Why Africa is the key to advancing human potential

Andela, a tech company, scouts for smart Nigerians with talent for tech, trains them and places them to work for international companies like Microsoft, while still based in Nigeria.

Story highlights

  • Africa has missed out on two of the most important episodes of global advancement
  • The internet has revolutionized how knowledge and opportunities can be accessed and shared

Seni Sulyman is Country Director of Andela Nigeria. He is passionate about building an ecosystem of exemplary African businesses and leaders and has an MBA from Harvard Business School. Andela this week announced a $40M round of funding from two Africa-focused venture funds.

The views expressed in this article are solely his.

(CNN)Humans have done a poor job of equipping the majority of our seven billion peers to contribute meaningfully toward our collective future.

As a result, humankind is not advancing at the pace it should be.
Today, millions of children lack access to education and healthcare, and are all too familiar with poverty and hunger. Our planet is exhibiting severe side effects resulting from human activity while we still debate the existence of climate change.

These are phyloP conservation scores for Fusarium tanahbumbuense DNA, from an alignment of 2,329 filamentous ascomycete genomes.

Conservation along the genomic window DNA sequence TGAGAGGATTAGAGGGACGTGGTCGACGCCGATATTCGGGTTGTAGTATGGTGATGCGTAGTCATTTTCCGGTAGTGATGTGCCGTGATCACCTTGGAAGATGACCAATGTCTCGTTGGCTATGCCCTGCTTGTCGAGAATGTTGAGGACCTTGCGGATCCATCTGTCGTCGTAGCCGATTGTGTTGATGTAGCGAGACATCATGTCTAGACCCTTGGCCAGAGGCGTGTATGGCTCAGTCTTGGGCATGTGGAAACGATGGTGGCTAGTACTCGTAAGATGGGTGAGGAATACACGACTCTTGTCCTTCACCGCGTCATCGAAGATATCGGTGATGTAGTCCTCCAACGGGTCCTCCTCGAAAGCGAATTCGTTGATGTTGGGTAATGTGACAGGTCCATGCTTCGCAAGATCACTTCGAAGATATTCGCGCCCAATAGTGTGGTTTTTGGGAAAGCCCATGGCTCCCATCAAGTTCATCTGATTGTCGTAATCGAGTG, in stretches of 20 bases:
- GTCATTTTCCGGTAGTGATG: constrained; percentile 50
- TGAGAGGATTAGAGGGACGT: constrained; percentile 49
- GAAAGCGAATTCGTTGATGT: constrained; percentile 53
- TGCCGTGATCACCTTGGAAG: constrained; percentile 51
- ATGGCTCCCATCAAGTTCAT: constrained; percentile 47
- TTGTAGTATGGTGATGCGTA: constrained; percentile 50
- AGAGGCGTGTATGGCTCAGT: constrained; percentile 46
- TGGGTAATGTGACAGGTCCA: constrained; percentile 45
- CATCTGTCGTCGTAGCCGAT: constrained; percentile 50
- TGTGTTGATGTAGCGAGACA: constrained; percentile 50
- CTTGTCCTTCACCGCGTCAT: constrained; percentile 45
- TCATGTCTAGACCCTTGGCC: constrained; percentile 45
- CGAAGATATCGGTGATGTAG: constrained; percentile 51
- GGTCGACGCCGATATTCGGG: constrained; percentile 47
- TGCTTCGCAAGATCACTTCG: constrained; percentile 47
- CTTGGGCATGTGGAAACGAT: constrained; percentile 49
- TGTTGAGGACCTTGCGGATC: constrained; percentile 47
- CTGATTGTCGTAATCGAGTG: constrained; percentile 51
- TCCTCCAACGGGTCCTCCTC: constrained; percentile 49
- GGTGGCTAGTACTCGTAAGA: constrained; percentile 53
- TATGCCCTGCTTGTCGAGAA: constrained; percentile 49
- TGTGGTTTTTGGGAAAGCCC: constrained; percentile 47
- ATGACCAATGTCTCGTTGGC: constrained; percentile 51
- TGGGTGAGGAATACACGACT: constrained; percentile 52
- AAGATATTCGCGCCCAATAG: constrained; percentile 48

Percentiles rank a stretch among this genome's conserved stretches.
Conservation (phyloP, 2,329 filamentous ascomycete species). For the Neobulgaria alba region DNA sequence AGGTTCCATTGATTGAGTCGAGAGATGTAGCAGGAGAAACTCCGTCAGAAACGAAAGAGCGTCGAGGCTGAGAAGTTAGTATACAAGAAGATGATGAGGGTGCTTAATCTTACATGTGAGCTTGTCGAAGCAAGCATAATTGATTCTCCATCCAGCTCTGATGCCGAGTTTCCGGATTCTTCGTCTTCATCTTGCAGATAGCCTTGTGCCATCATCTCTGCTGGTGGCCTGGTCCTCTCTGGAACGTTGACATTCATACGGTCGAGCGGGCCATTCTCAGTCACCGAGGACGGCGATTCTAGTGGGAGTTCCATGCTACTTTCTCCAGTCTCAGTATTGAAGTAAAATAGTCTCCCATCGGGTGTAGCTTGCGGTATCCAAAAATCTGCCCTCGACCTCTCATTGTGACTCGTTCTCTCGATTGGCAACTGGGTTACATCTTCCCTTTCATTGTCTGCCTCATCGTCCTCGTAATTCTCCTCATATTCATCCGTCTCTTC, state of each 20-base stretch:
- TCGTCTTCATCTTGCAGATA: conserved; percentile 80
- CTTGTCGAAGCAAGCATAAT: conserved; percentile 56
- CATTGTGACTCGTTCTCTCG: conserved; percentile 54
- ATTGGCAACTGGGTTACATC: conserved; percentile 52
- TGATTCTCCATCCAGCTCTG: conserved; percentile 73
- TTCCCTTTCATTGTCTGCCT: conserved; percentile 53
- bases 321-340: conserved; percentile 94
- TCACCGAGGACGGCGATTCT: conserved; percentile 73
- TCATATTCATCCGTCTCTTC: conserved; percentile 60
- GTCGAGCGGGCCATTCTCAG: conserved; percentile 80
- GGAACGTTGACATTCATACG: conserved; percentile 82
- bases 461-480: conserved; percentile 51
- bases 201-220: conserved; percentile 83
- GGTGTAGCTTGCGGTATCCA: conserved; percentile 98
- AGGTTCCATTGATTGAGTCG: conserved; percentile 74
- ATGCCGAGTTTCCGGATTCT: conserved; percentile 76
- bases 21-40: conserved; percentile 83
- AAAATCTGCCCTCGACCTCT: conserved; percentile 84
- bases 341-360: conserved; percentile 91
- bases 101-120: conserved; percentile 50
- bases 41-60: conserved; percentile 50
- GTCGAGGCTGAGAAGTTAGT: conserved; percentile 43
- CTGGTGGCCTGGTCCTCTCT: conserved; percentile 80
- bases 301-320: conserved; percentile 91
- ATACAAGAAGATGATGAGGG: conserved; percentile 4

Elections in developed countries are no longer guaranteed to be free and fair, thanks to hackers. This is 2017.
    Andela Nigeria Country Director Seni Sulyman
    Africa, home to a massive young and growing population, could possess the solution to the global human capital dilemma. Africans, working alongside and leading global teams, can help humankind avoid catastrophes in healthcare, education, climate change, and cybersecurity.
    By producing the next wave of global leaders, Africa (and Africans) will play a critical role in building the future.
    If we're going to actualize this promising future, we need to first come to terms with our difficult past.

    A history of missed opportunities

    Over 12,000 years ago, humans shifted from hunting and gathering to organized agriculture. Africans participated actively in what is widely known as the Agricultural Revolution, spanning several centuries across several kingdoms.